Esoteric Dissertations from a One-Track Mind

October 17, 2007

SCHIP and Smears

Filed under: politics — Tags: , , — codesmithy @ 8:31 am

Crooks and Liars has a video of the discussion between Keith Olbermann and Paul Krugman about the right-wing attacks against Graeme Frost and Bethany Wilkerson. There are various things about the current SCHIP legislation that I don’t like, such as, I don’t think it should be funded solely through an increase in the cigarette tax. However, the reason for this is simple, cutting taxes or at least maintaining the status quo is a central tenet of the modern Republican party. The core lesson they took away from George H. W. Bush’s defeat in 1992 to Clinton is that a Republican should never raise taxes as shown by the whole “Read My Lips” debacle. Therefore, the only tax increases Republicans will accept are on so-called “sin” taxes, or those that punish a minority of people. The strategy works because the right-wing pundits wax ecstatic about it. It feeds into their whole mythology that Democrats want to tax various “freedoms” into non-existence and establish a nanny-state. I have to wonder if temporary compromises to obtain bipartisan support but a clear loser to single issue voters (who quickly forget where the money goes but are reminded daily of the cost) allows some battles to be won but makes the war that much harder to win.

As for this battle in particular, throwing 4 million children currently without health insurance under the bus because Republicans refuse any other type of tax increase is unsatisfactory. While the new SCHIP legislation is not perfect, I also recognize that it is that way for a reason; to get some of the more reasonable Republicans to come along although the implacable elements will still complain.

As an instrument of public policy, SCHIP works. The fact that it works is evidenced perfectly by Graeme Frost and Bethany Wilkerson. Frost suffered horrible injuries in an automobile accident, and because of SCHIP he was able to get the medical care he needed and his family didn’t go completely bankrupt in the process. The same is true for Bethany Wilkerson who was born with a heart condition. As Sicko explored, medical costs are the number one reason for bankruptcy in America and it happens even if you have health insurance.

Many pundits claim that the children shouldn’t have been used as political pawns. I generally respect that point of view. For example, I think children should be kept out of pro-life or pro-choice rallies. They don’t have enough life-experience and perspective to really know what their views on the issue are and shouldn’t be paraded about as if they do.  This line of thinking also applies to a number of other issues. However, for SCHIP, Graeme Frost has a right to talk about it, because he was directly affected by the legislation. He is the human being behind the statistic. If, the right, wants to pull out a child that was a recipient of the SCHIP program and was somehow wronged by it, that is also fair. It would also have been a valid criticism if the Frosts were “living-it-up” so to speak. However, outright lying about them is not acceptable and the act of publishing their home address crosses the line of decency and some would argue basic humanity.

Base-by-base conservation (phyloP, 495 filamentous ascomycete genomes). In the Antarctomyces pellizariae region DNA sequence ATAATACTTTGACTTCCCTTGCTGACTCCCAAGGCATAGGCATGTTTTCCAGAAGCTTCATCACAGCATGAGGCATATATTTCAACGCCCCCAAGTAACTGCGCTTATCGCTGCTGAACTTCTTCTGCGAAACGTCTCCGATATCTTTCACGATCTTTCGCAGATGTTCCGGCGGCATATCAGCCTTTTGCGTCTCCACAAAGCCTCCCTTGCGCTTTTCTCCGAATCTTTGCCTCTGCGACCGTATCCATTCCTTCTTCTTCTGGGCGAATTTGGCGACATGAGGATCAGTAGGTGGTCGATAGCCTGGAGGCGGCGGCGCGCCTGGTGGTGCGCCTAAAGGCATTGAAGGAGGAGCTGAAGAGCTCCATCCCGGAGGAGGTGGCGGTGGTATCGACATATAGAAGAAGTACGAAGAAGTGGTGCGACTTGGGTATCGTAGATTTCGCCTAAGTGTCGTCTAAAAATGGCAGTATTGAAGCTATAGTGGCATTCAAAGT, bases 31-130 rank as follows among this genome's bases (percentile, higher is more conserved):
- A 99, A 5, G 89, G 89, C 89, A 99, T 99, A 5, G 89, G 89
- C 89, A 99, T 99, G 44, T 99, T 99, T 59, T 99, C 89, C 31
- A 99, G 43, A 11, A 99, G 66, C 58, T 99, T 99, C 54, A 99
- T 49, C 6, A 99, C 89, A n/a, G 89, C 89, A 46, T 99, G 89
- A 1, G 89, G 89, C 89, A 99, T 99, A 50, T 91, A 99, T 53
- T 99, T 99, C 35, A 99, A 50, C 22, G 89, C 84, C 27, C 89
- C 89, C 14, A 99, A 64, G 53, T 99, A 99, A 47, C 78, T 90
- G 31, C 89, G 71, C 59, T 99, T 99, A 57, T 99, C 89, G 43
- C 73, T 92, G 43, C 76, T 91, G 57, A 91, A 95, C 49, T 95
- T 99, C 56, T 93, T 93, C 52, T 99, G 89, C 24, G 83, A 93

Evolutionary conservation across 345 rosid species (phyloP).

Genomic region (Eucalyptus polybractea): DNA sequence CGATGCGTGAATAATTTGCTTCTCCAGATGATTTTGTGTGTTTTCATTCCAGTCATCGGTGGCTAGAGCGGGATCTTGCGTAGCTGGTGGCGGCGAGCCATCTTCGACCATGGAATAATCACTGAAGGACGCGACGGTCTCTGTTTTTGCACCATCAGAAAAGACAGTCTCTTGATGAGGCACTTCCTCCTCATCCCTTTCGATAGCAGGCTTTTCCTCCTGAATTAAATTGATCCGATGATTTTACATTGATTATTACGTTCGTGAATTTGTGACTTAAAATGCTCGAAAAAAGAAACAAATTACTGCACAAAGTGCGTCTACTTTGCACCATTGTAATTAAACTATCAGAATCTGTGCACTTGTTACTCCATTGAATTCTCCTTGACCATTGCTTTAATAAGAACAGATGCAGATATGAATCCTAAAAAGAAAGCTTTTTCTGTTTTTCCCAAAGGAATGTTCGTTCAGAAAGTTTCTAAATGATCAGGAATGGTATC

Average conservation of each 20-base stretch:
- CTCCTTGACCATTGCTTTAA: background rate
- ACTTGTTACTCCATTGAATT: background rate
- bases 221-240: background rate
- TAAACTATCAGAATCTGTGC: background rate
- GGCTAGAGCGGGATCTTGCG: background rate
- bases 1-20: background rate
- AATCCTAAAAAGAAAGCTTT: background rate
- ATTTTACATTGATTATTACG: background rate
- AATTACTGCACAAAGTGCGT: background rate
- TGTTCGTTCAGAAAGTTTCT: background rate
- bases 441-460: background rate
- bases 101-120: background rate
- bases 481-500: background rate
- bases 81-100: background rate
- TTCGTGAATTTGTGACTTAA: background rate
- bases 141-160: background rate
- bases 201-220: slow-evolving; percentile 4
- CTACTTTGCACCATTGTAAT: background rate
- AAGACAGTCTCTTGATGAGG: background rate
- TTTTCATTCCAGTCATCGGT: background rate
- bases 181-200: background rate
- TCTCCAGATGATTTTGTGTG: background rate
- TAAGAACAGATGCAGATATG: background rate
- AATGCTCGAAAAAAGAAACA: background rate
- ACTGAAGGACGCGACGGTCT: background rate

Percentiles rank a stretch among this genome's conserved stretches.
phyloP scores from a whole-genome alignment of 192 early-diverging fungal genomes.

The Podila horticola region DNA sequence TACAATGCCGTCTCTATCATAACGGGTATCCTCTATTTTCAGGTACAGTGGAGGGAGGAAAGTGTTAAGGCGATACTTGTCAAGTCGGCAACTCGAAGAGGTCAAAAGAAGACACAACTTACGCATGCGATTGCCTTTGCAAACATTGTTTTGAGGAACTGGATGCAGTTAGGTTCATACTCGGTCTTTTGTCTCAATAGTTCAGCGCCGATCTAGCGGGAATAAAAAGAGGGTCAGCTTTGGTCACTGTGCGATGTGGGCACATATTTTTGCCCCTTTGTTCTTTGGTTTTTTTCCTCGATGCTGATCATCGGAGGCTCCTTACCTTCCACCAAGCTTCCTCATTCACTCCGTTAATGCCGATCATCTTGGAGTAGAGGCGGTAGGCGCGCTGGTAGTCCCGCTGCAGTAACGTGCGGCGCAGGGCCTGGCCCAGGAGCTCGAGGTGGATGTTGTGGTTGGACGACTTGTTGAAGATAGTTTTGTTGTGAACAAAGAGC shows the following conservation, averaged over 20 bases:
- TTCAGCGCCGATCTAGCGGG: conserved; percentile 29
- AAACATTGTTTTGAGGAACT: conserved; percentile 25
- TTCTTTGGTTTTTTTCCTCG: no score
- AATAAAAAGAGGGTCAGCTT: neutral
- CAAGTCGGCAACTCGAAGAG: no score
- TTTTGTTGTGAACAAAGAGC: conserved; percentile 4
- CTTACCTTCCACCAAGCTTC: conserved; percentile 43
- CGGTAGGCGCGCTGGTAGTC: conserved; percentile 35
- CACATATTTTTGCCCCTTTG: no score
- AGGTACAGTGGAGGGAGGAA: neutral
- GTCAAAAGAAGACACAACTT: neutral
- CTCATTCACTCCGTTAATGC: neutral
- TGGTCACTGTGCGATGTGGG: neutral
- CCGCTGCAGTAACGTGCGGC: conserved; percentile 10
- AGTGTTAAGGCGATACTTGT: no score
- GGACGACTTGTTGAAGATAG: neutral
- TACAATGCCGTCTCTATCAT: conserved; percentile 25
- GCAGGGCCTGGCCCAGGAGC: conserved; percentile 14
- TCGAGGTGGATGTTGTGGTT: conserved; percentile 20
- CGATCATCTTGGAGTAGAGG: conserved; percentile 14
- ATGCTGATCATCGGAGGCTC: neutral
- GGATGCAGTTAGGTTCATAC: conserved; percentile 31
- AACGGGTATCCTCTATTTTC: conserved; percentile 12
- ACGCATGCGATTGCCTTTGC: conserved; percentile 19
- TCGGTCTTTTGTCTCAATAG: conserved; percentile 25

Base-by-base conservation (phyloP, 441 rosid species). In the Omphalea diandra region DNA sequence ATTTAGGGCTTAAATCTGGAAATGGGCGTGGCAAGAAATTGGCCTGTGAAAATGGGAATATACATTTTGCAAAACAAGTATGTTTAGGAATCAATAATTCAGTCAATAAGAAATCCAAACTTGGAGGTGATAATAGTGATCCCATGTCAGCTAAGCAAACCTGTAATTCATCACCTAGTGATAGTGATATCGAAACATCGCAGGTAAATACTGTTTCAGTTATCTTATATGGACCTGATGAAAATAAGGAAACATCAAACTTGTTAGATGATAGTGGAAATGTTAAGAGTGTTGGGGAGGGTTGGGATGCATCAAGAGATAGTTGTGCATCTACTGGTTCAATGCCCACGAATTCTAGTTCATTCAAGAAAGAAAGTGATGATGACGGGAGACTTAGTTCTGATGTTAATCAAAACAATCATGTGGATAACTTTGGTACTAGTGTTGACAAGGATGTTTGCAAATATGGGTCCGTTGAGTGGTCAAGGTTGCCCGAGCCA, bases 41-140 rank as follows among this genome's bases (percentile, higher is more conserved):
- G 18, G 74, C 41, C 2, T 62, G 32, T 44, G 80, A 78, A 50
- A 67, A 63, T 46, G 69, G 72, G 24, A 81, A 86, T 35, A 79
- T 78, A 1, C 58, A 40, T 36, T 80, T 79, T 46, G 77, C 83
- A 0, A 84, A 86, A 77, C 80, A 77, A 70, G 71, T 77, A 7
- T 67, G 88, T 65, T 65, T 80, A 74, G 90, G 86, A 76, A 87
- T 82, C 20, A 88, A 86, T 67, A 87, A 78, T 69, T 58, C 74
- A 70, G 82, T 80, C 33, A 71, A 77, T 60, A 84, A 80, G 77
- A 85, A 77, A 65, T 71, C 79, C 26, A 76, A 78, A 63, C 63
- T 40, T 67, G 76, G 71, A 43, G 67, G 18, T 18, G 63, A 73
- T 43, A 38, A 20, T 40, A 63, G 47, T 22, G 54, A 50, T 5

October 5, 2007

Paul Krugman

Filed under: economy, politics — Tags: , , — codesmithy @ 9:19 am

Paul Krugman is an economist and op-ed columnist for the New York Times. He is genuinely smart guy that even Bill O’Reilly and Neil Cavuto, both of Fox News, seem to grant. He gives an insightful speech about the current state of the nation and its body politic. The speech was in honor of Molly Ivins an author, political commentator, and best-selling author. She passed away early in 2007. She is known for infusing Texan inspired phrases to give her columns a no-nonsense kind of charm. Her last column was “Stand Up Against the Surge,” which gives a flavor of her writing.

Parts (2, 3, and 4).

There is also an interview with Neil Cavuto where Cavuto apparently mops the floor Krugman. If that is the case, I certainly didn’t see it. The GDP is not the economy. Krugman’s point is that many people do not believe the economy is doing well for them. How do you explain this? One just can’t ignore data that doesn’t fit the desired conclusion. One possibility is that people just don’t know what a good economy is. Another possibility, as Krugman suggests, there are other factors coming into play. One example would be median incomes actually decreased during the GDP growth, which would explain why people would feel the way they do. Cavuto continually points to GDP, and Krugman concedes that during the 90’s that seemed reasonable because the two seemed to correspond. However, recently, the GDP and public opinion about the economy have diverged. Krugman offers an explanation.

There is another video of Paul Krugman, Bill O’Reilly with Tim Russert. As the text commentary points out, Bill O’Reilly waffles through the interview. O’Reilly distorts what Krugman says, Krugman calls him a liar, and O’Reilly gets belligerent. I don’t like talking too much about Bill O’Reilly. In fact, my whole opinion of O’Reilly can be summed up with three words Malmedy, Mackris, and loofah (thanks Keith Olbermann). Ok, maybe I’ll throw in falafel too. Although, I’m constantly amazed at the slips he makes. For example, the collage that O’Reilly is talking around 3:25 is probably this. The amazing thing is that he can’t even quote himself right. He says that he said: “Why don’t you shut up about your sex life?” As opposed to: “I’m asking you to shut up about sex.” (6 seconds in) O’Reilly misrepresents his tone, what he said, and was either wrong or lied about how the clip was cut. The fundamental intellectual dishonesty is profound, why should anyone have to debate someone that gets the facts wrong and is belligerent to boot.

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